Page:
I don’t claim to be an economics wiz, I leave that to my friends who have a degree in the dismal science (economics); rather I am a student of history and politics. After having read David Brooks opinion piece in the July 12, 2011 New York Times, I am relieved to see there is at least one Burkean conservative left in the world.
As he quite rightly states in order to solve our nation’s economic problems,
. . .We believe that there are a thousand factors that go into economic growth, and no single one is dispositive.
We look at the tax cuts of 2001 and do not see tremendous gains. We look at the tax increase of 1982 and do not see a ruinous disaster. We look at high deficit eras and low deficit eras and do not see an easy correlation between deficit spending and growth. On the contrary, if you look around the world there’s a slight negative correlation between government size and prosperity.
We believe that if you rest everything on a single lever [emphasis added by blog author] (Increase deficits! Cut taxes!), you give people a permission slip to be self-indulgent. They will spend or cut to their hearts’ content and soon you’ll be facing national bankruptcy. We believe that even if you are theoretically right, your policies will be distorted by human frailties and special interests.
The people in my group (you might call us conservatives) are more likely to embrace a low and steady approach to fiscal policy. Control debt. Control entitlements. Keep tax levels reasonable and the tax code simple. Work on the economic fundamentals: human capital, productivity, labor market flexibility, open trade, saving and investment. Don’t believe you can use magic levers to manipulate growth month to month.
As David Brooks makes abundantly clear, there is no one solution to our problems. It is going to require Congress and the President to make some hard choices. Choices that in the short term will be painful, not only for the politicians, but for all the American public, but in the long term it will pay dividends to our nation’s financial security. Democrats, the answer are not just taxes on the rich; it is a fairer and flatter tax system. Republicans, it is not just cuts to Federal spending; rather it is prudent cuts that require careful analysis so as to not precipitate a deeper recession or higher unemployment. American public, for us, we are going to have to give up some of our cherished deductions for a fairer and flatter tax system; we are going to have to have to accept that Social Security and Medicare benefits are going to be reduced, that automatic cost of living increases are a thing of the past; in short it is going to require shared sacrifice. Shared sacrifice that cannot rest exclusively on the backs of the rich, the poor, or the middle class rather all must equally share in making sacrifices.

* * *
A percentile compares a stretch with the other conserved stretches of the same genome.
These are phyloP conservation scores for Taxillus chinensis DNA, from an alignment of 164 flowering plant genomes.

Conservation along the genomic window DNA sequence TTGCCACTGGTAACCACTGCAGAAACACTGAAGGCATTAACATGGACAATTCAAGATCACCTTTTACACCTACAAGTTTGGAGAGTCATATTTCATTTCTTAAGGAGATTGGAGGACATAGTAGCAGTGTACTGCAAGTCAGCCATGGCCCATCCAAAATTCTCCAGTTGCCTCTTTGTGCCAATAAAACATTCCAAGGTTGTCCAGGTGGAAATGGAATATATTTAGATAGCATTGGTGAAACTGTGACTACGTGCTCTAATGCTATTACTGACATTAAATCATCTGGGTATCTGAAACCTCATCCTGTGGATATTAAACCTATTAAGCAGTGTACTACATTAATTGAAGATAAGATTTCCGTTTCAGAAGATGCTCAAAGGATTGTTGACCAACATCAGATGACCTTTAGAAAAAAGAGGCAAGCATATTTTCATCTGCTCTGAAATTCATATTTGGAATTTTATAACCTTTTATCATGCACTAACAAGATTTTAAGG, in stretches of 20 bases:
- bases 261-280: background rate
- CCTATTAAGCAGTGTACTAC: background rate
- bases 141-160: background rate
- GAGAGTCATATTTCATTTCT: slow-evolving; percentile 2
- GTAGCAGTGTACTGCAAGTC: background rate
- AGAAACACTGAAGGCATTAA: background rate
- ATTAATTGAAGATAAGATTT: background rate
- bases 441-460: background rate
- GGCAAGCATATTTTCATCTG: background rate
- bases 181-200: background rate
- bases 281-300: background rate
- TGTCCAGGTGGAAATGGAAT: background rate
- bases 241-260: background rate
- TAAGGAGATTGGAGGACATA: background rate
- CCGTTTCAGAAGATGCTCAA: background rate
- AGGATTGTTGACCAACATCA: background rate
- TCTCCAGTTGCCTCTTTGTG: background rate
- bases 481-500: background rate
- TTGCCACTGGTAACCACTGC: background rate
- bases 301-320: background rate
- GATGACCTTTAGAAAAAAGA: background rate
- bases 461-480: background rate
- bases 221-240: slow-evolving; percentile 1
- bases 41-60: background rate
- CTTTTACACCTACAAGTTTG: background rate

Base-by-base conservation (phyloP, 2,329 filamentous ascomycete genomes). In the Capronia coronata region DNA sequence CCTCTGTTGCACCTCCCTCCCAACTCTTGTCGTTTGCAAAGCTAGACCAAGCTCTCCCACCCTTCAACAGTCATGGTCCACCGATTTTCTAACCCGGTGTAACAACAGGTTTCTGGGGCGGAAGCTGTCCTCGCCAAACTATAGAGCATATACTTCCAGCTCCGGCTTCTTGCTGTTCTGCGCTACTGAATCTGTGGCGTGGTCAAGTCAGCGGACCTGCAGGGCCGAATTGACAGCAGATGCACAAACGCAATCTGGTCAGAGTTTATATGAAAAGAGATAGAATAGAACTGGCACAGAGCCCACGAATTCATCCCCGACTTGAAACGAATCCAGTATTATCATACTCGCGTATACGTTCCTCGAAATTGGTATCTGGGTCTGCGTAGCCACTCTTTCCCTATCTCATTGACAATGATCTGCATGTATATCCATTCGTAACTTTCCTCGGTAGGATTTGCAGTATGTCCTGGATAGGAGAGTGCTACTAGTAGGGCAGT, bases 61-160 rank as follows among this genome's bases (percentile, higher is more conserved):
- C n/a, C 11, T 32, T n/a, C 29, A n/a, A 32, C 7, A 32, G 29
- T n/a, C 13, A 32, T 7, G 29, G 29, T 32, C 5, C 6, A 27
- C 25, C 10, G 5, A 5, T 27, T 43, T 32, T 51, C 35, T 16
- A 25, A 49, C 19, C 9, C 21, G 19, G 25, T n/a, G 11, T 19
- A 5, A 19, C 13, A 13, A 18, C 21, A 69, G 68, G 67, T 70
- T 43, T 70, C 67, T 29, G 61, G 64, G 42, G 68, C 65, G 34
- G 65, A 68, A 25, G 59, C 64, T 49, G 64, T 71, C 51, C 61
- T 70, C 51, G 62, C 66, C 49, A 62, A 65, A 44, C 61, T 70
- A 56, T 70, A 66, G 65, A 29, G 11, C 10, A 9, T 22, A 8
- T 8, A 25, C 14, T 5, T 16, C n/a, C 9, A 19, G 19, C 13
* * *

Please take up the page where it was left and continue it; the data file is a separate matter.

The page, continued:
I doubt if any of the politicians are going to read this. Politicians don’t just take my word for it, or take to heart David Brooks’ admonishment; more importantly take to heart the words and example of wise sage of the past, Edmund Burke. 
“… it ought to be the happiness and glory of a representative to live in the strictest union, the closest correspondence, and the most unreserved communication with his constituents. Their wishes ought to have great weight with him; their opinion, high respect; their business, unremitted attention. It is his duty to sacrifice his repose, his pleasures, his satisfactions, to theirs; and above all, ever, and in all cases, to prefer their interest to his own. But his unbiased opinion, his mature judgment, his enlightened conscience, he ought not to sacrifice to you, to any man, or to any set of men living. These he does not derive from your pleasure; no, nor from the law and the constitution. They are a trust from Providence, for the abuse of which he is deeply answerable. Your representative owes you, not his industry only, but his judgment; and he betrays, instead of serving you, if he sacrifices it to your opinion.”